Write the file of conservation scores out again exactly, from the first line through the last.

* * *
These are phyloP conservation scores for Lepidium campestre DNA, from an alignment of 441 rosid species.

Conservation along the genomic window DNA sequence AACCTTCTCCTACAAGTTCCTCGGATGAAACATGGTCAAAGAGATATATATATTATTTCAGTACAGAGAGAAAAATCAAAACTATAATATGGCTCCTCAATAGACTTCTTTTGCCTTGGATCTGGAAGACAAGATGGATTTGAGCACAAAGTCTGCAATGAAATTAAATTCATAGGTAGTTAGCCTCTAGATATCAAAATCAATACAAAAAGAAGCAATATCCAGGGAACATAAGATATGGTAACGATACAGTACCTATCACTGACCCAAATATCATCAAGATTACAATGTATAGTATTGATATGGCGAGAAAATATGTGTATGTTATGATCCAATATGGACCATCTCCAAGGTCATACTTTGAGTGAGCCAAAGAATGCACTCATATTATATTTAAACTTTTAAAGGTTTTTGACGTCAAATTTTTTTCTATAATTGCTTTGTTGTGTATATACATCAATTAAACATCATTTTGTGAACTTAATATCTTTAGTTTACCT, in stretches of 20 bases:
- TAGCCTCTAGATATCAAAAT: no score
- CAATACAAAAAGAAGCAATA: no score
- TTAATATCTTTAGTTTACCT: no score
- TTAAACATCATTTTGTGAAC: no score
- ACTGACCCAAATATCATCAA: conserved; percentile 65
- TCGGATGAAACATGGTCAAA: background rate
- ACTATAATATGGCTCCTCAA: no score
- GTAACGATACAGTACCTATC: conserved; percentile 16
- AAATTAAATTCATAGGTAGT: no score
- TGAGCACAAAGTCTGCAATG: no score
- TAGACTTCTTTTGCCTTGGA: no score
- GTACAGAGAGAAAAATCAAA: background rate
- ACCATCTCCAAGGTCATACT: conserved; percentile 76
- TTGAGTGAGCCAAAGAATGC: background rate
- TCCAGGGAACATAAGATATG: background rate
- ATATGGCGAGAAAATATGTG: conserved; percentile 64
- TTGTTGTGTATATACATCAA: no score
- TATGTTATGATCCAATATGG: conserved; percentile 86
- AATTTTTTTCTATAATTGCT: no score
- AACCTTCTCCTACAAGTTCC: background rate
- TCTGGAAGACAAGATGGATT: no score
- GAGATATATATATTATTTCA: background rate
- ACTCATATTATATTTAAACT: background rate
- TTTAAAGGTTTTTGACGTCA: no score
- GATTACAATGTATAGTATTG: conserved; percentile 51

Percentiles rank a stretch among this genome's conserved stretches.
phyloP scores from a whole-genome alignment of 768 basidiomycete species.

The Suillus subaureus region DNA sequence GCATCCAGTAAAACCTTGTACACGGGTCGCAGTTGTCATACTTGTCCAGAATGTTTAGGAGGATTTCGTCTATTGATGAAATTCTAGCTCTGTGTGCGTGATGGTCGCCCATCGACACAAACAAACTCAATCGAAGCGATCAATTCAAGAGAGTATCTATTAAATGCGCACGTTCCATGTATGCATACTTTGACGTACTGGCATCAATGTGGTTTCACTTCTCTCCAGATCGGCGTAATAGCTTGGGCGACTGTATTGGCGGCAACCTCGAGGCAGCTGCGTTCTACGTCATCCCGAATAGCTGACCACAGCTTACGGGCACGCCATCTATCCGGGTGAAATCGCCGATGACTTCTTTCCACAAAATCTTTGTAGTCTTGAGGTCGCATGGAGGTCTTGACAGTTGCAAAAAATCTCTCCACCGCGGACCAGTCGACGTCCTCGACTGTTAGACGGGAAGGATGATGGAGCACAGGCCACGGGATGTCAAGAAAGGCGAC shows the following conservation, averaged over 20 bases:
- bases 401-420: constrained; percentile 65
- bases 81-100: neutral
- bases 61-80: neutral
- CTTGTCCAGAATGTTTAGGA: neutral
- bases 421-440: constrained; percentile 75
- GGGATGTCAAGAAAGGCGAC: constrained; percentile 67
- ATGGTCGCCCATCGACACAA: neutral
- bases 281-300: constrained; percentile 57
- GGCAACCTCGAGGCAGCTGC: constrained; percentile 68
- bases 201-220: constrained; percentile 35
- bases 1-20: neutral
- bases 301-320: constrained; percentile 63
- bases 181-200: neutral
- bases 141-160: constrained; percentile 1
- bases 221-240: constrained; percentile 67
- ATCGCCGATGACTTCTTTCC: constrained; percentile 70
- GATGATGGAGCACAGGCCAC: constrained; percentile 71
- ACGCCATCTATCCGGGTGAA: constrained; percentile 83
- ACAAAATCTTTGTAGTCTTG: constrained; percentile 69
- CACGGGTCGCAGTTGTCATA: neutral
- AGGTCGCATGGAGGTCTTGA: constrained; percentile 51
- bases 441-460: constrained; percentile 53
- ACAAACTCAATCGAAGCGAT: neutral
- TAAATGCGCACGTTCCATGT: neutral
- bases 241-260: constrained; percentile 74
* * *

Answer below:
These are phyloP conservation scores for Lepidium campestre DNA, from an alignment of 441 rosid species.

Conservation along the genomic window DNA sequence AACCTTCTCCTACAAGTTCCTCGGATGAAACATGGTCAAAGAGATATATATATTATTTCAGTACAGAGAGAAAAATCAAAACTATAATATGGCTCCTCAATAGACTTCTTTTGCCTTGGATCTGGAAGACAAGATGGATTTGAGCACAAAGTCTGCAATGAAATTAAATTCATAGGTAGTTAGCCTCTAGATATCAAAATCAATACAAAAAGAAGCAATATCCAGGGAACATAAGATATGGTAACGATACAGTACCTATCACTGACCCAAATATCATCAAGATTACAATGTATAGTATTGATATGGCGAGAAAATATGTGTATGTTATGATCCAATATGGACCATCTCCAAGGTCATACTTTGAGTGAGCCAAAGAATGCACTCATATTATATTTAAACTTTTAAAGGTTTTTGACGTCAAATTTTTTTCTATAATTGCTTTGTTGTGTATATACATCAATTAAACATCATTTTGTGAACTTAATATCTTTAGTTTACCT, in stretches of 20 bases:
- TAGCCTCTAGATATCAAAAT: no score
- CAATACAAAAAGAAGCAATA: no score
- TTAATATCTTTAGTTTACCT: no score
- TTAAACATCATTTTGTGAAC: no score
- ACTGACCCAAATATCATCAA: conserved; percentile 65
- TCGGATGAAACATGGTCAAA: background rate
- ACTATAATATGGCTCCTCAA: no score
- GTAACGATACAGTACCTATC: conserved; percentile 16
- AAATTAAATTCATAGGTAGT: no score
- TGAGCACAAAGTCTGCAATG: no score
- TAGACTTCTTTTGCCTTGGA: no score
- GTACAGAGAGAAAAATCAAA: background rate
- ACCATCTCCAAGGTCATACT: conserved; percentile 76
- TTGAGTGAGCCAAAGAATGC: background rate
- TCCAGGGAACATAAGATATG: background rate
- ATATGGCGAGAAAATATGTG: conserved; percentile 64
- TTGTTGTGTATATACATCAA: no score
- TATGTTATGATCCAATATGG: conserved; percentile 86
- AATTTTTTTCTATAATTGCT: no score
- AACCTTCTCCTACAAGTTCC: background rate
- TCTGGAAGACAAGATGGATT: no score
- GAGATATATATATTATTTCA: background rate
- ACTCATATTATATTTAAACT: background rate
- TTTAAAGGTTTTTGACGTCA: no score
- GATTACAATGTATAGTATTG: conserved; percentile 51

Percentiles rank a stretch among this genome's conserved stretches.
phyloP scores from a whole-genome alignment of 768 basidiomycete species.

The Suillus subaureus region DNA sequence GCATCCAGTAAAACCTTGTACACGGGTCGCAGTTGTCATACTTGTCCAGAATGTTTAGGAGGATTTCGTCTATTGATGAAATTCTAGCTCTGTGTGCGTGATGGTCGCCCATCGACACAAACAAACTCAATCGAAGCGATCAATTCAAGAGAGTATCTATTAAATGCGCACGTTCCATGTATGCATACTTTGACGTACTGGCATCAATGTGGTTTCACTTCTCTCCAGATCGGCGTAATAGCTTGGGCGACTGTATTGGCGGCAACCTCGAGGCAGCTGCGTTCTACGTCATCCCGAATAGCTGACCACAGCTTACGGGCACGCCATCTATCCGGGTGAAATCGCCGATGACTTCTTTCCACAAAATCTTTGTAGTCTTGAGGTCGCATGGAGGTCTTGACAGTTGCAAAAAATCTCTCCACCGCGGACCAGTCGACGTCCTCGACTGTTAGACGGGAAGGATGATGGAGCACAGGCCACGGGATGTCAAGAAAGGCGAC shows the following conservation, averaged over 20 bases:
- bases 401-420: constrained; percentile 65
- bases 81-100: neutral
- bases 61-80: neutral
- CTTGTCCAGAATGTTTAGGA: neutral
- bases 421-440: constrained; percentile 75
- GGGATGTCAAGAAAGGCGAC: constrained; percentile 67
- ATGGTCGCCCATCGACACAA: neutral
- bases 281-300: constrained; percentile 57
- GGCAACCTCGAGGCAGCTGC: constrained; percentile 68
- bases 201-220: constrained; percentile 35
- bases 1-20: neutral
- bases 301-320: constrained; percentile 63
- bases 181-200: neutral
- bases 141-160: constrained; percentile 1
- bases 221-240: constrained; percentile 67
- ATCGCCGATGACTTCTTTCC: constrained; percentile 70
- GATGATGGAGCACAGGCCAC: constrained; percentile 71
- ACGCCATCTATCCGGGTGAA: constrained; percentile 83
- ACAAAATCTTTGTAGTCTTG: constrained; percentile 69
- CACGGGTCGCAGTTGTCATA: neutral
- AGGTCGCATGGAGGTCTTGA: constrained; percentile 51
- bases 441-460: constrained; percentile 53
- ACAAACTCAATCGAAGCGAT: neutral
- TAAATGCGCACGTTCCATGT: neutral
- bases 241-260: constrained; percentile 74